Recently, rapper Jay-Z and his relentlessly famous wife Beyonce were power-coupling it up with their pal Gwyneth Paltrow, and she tweeted the photo with an … interesting message.
“Ni***s in paris for real @mrteiusnash (the dream) tyty, beehigh.”
Many of us have that one white friend — the cool one who knows all the words to all our favorite rap songs, the one who’s always hanging around at the cool events — and sometimes, sometimes … they get a little too comfortable.
Sometimes it’s not even that. Sometimes it’s just some goofy bastard whose watched Chapelle’s Show too much and decides to spout out the n-word as part of a humorous story about Timothy Olyphant (as Kevin Smith did in 2005 at Wizard World Chicago). Or maybe it’s a jocular television personality who’s known for clashing with airline staff, who decides to tell the world …
“I love that song N****S in paris!!! I love Kanye! I love @IrelaneBBaldwin most of all”
Kanye and I are doing a song called N****S IN MONTAUK. My album is called MY BEAUTIFUL PALE TWISTED FANTASY.
Anyone who thinks that quoting the title of that song is racist is a disgrace. To the human race.
Even people of middle eastern descent have similar feelings. Florida’s DJ Khaled told Invasion Radio …
“I’m a n****. If somebody ever took that in an arrogant… If someone thinks it in another way, they dumb,” he said. “I grew up like that. It’s slang. It’s actually a positive word the way that I use it, the way that Ace [Hood] is using it. If you think like that, that goes back to the Internet, the hate.”
He justified his use of the word in songs and everyday conversation, drawing a line between variations on the term but explaining how it could be used as a term of endearment.
“For me to say ‘We the best, oo wee n****, we the best!’ You know what I’m talking about. N****s that’s thinking that is dumb fucks. Once again, I’d like to shout out the fans who love this music. What makes me mad, when I grew up, n****s was calling me sand n****. That’s ignorant, because there’s only one way to say it. You can’t say, ‘Yo what up my sand n****?’ That’s not the way we grew up in the streets,” he continued. “When I say ‘What up my n****,’ I say that to Green all the time. ‘What up my n**?’ That’s just me greeting you with love. But if somebody takes it another way, they dumb. That’s like dumb. That’s dumb. Like, they dumb.”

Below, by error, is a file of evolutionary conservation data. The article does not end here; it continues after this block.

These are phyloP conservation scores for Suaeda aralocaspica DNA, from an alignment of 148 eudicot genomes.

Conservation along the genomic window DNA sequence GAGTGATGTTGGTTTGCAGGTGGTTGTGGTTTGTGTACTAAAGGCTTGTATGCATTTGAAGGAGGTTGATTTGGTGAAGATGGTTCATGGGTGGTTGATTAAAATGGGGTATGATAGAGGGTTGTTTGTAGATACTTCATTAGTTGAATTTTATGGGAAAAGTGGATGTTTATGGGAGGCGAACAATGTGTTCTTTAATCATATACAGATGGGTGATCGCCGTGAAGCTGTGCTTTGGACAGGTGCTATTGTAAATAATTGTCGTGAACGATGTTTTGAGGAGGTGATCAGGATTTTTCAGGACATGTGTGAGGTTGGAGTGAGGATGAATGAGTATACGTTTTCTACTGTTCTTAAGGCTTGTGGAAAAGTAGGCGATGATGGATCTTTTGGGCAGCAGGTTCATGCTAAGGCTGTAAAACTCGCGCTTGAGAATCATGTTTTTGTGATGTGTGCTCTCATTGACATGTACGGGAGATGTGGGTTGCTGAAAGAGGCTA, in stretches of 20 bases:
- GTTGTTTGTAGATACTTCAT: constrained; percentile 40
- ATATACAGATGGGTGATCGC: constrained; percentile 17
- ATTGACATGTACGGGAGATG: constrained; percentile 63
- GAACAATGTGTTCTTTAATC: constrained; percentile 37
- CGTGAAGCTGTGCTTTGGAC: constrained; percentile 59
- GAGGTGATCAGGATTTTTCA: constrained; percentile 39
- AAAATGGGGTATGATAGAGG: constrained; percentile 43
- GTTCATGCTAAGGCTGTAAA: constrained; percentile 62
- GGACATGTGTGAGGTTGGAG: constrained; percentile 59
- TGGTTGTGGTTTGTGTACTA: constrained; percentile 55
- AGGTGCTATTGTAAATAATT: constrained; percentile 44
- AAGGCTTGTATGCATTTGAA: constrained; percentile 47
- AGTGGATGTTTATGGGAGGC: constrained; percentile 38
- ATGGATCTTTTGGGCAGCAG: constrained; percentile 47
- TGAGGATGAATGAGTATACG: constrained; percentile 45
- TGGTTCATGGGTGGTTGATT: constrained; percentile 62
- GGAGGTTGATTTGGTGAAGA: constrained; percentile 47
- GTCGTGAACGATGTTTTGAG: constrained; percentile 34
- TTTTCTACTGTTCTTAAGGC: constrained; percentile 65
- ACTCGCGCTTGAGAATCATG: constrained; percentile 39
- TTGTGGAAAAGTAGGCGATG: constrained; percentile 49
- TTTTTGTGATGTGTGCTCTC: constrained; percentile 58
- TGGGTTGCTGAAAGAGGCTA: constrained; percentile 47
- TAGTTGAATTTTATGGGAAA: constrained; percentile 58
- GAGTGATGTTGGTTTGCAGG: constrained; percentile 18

Before, say, 1988, the idea of using what could be the most offensive racial slur ever created in public, let alone in a song that non-Black people would likely hear, would have seemed ridiculous to most people. White people who heard the word would have blanched in surprise, as it wouldn’t have been something common in their experience.
Now? Between Kid Cudi and Donald Glover, Kanye West and Snoop Dogg, the idea of white people hearing the N-word on an almost daily basis is sadly almost normal. The great argument of many pundits — that repeated usage of the word would rob it of its mystique and “power” — has been embraced by the winsome daughter of Hollywood legacies, calling the world’s most popular pop star a hateful racial slur like “n****” without shame, without recoil, and ultimately without consequence. She wasn’t just quoting the song title. She was referring to two human beings with terminology tonally similar to what would have been said a hundred and fifty years before to property.
Veteran music journalist Billy Johnson Jr. said that Mr. West and his partner in rhyme Shawn Carter are “to blame” for the actress feeling comfortable using the term. He’s right. Like a gun shop owner in a bad neighborhood who never checks ID, Kanye West, Jay Z and the other aforementioned artists, among many others share a responsibility for helping an entire generation of less-than-culturally-aware people believe that this word is essentially not awful, not horrible, not dehumanizing and irrevocably stained with hatred.
However, Gwyneth Paltrow didn’t land here from another planet. Alec Baldwin didn’t just learn the term. Kevin Smith isn’t some innocent ingenue. They live in the United States, and in Baldwin’s case, lived through the worst excesses of American racism, from George Wallace to Stacey Koon, and should know better.
However, knowing better — like common courtesy and trying — seem to have gone out with the twentieth century. Yes, you can blame Kanye and Jay-Z, you can even go back and blame Eazy E and Paul Mooney and Richard Pryor. Sure, they sold this “gun” — even when they tried to say that changing the ending made it shoot blanks, or affection.
Kanye didn’t pull the trigger. Jay-Z didn’t make the choice to push “send” on those proliferations of the most hateful word in the English language. Paul Mooney, as unrepentant as he is, didn’t give the sense of entitlement and safety in using this. Andy Dick still books clubs. Michael Richards still cashes royalty checks from Seinfeld. Nothing bad will happen to these glittering, protected people, because we as a community don’t have the wherewithal to make people sorry, beyond their platitudes and de rigueur apologies.
In the immortal words of video game character Carl Johnson, you may as well blame society. In the words of soul legend Curtis Mayfield, “if there’s a hell below, we’re all going to go.” This is the world we deserve, because we lack the conviction to change it. In that world, famous white people can call you a hateful slur to your face and to the world and there’s nothing you can do about it, because you helped make it possible.